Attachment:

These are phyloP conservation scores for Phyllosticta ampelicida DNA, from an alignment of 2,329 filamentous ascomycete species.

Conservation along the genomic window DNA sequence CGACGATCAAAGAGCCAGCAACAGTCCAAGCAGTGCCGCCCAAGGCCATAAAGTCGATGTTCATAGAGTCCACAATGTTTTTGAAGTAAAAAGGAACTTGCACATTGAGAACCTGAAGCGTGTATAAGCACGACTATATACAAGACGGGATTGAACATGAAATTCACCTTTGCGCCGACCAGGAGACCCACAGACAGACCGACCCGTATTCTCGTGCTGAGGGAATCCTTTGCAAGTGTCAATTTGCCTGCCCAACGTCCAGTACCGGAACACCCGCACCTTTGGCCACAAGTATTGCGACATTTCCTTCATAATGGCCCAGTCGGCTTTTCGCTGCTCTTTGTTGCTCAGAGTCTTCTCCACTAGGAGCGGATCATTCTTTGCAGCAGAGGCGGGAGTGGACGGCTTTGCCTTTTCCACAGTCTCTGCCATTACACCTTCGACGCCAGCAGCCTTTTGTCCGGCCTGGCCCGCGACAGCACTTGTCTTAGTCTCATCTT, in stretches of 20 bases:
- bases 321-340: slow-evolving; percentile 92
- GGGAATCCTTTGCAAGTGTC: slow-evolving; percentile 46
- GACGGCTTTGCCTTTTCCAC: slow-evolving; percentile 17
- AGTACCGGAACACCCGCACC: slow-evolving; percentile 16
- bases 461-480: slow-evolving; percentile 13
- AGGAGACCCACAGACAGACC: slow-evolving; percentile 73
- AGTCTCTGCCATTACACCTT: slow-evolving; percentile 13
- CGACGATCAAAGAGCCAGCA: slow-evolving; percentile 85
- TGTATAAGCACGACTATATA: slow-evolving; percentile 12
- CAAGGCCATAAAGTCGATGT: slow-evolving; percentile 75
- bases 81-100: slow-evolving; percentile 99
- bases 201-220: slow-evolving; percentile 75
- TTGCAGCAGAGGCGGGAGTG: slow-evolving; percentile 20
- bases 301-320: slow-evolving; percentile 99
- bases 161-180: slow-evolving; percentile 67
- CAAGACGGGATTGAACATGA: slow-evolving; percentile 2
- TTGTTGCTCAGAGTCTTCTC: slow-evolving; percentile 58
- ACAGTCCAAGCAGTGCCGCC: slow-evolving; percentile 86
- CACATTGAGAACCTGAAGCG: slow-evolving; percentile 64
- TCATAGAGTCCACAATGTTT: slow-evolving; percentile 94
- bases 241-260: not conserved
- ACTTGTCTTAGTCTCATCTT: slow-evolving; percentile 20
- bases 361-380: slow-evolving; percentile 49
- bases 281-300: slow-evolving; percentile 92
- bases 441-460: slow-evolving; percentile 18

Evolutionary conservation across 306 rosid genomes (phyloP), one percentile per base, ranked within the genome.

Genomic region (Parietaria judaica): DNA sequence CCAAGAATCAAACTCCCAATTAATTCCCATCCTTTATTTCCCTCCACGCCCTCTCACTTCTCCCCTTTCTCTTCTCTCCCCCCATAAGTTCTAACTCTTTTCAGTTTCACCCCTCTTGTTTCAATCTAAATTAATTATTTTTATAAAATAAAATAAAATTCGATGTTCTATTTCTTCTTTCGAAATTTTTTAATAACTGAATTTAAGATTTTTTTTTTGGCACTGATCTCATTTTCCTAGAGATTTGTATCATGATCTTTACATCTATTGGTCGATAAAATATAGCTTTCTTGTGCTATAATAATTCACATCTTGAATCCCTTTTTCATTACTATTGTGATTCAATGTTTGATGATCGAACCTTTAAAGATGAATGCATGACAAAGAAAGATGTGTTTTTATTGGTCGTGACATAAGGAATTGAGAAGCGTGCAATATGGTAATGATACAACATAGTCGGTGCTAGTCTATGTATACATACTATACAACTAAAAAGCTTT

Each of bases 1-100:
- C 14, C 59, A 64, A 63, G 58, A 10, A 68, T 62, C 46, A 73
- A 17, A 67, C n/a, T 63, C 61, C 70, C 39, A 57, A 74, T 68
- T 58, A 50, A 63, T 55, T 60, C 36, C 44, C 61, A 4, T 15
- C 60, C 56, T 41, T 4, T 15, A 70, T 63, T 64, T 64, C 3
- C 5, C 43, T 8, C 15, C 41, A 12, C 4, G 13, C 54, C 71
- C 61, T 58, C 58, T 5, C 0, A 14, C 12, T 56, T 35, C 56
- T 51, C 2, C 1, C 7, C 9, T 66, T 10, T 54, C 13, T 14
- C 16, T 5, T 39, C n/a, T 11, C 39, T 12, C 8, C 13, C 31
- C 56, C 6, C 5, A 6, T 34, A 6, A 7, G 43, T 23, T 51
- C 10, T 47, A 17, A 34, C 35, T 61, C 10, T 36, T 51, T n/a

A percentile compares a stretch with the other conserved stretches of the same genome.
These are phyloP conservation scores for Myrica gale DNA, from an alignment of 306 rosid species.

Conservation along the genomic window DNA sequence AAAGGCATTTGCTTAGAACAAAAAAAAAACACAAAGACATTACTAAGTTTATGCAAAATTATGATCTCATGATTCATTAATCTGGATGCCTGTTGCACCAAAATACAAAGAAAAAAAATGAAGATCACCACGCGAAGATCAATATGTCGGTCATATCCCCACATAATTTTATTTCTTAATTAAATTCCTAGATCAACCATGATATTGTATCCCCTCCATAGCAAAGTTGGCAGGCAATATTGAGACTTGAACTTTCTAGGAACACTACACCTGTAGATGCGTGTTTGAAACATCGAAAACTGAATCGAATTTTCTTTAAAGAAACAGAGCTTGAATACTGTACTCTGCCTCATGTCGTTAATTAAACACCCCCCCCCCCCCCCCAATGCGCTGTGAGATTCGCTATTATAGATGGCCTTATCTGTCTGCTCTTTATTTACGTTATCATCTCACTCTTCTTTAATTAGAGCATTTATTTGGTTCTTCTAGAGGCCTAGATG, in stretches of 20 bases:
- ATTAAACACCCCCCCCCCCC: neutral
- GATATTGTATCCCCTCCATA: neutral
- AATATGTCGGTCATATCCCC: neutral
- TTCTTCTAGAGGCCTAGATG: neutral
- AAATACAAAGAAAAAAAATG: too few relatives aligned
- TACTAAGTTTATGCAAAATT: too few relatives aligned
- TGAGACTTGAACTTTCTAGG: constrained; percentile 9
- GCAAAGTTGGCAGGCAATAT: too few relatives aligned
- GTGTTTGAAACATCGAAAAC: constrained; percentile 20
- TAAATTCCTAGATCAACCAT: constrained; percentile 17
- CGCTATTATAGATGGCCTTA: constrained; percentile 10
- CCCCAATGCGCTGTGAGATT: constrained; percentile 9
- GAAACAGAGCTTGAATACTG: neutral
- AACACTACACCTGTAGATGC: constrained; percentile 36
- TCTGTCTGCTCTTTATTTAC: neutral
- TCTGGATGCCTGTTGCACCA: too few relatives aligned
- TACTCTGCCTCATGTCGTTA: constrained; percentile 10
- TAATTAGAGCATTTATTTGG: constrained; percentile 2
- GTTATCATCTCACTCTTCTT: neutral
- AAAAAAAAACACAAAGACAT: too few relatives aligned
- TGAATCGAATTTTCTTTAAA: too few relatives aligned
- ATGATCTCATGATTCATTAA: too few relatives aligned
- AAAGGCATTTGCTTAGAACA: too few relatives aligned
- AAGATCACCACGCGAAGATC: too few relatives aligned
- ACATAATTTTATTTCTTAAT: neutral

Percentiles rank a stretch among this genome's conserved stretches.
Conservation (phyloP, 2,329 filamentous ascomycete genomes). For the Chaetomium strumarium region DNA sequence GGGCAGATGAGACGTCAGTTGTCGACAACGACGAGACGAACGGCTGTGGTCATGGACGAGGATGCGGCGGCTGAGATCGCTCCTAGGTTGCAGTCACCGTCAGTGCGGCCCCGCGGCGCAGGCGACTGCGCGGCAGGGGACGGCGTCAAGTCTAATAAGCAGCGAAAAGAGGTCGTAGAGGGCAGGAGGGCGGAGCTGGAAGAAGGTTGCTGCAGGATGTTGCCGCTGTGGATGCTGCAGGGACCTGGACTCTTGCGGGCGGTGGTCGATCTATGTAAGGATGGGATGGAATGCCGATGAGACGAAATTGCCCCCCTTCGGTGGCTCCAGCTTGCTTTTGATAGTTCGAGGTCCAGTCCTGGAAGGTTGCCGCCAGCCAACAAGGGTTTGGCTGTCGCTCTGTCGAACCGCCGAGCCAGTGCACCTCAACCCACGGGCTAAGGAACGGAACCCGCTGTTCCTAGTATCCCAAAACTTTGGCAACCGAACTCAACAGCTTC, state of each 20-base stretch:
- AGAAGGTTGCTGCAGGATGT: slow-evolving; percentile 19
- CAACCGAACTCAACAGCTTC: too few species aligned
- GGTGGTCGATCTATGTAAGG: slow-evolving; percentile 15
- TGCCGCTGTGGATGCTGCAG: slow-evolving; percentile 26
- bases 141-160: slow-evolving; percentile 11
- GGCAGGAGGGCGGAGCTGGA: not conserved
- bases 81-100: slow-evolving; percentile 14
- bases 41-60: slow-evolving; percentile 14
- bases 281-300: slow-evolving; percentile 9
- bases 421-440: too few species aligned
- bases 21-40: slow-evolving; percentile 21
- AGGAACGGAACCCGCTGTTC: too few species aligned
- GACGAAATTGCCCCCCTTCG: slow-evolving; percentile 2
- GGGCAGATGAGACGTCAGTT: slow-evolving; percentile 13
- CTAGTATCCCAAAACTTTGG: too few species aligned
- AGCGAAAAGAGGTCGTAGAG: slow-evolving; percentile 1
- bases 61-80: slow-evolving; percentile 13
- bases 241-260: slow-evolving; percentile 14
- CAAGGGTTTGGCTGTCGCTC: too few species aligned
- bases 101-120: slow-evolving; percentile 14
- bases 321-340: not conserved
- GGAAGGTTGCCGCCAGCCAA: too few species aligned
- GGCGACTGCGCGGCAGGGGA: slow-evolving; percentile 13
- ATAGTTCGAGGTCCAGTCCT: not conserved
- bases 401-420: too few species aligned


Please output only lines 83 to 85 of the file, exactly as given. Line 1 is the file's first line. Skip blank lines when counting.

- GACGAAATTGCCCCCCTTCG: slow-evolving; percentile 2
- GGGCAGATGAGACGTCAGTT: slow-evolving; percentile 13
- CTAGTATCCCAAAACTTTGG: too few species aligned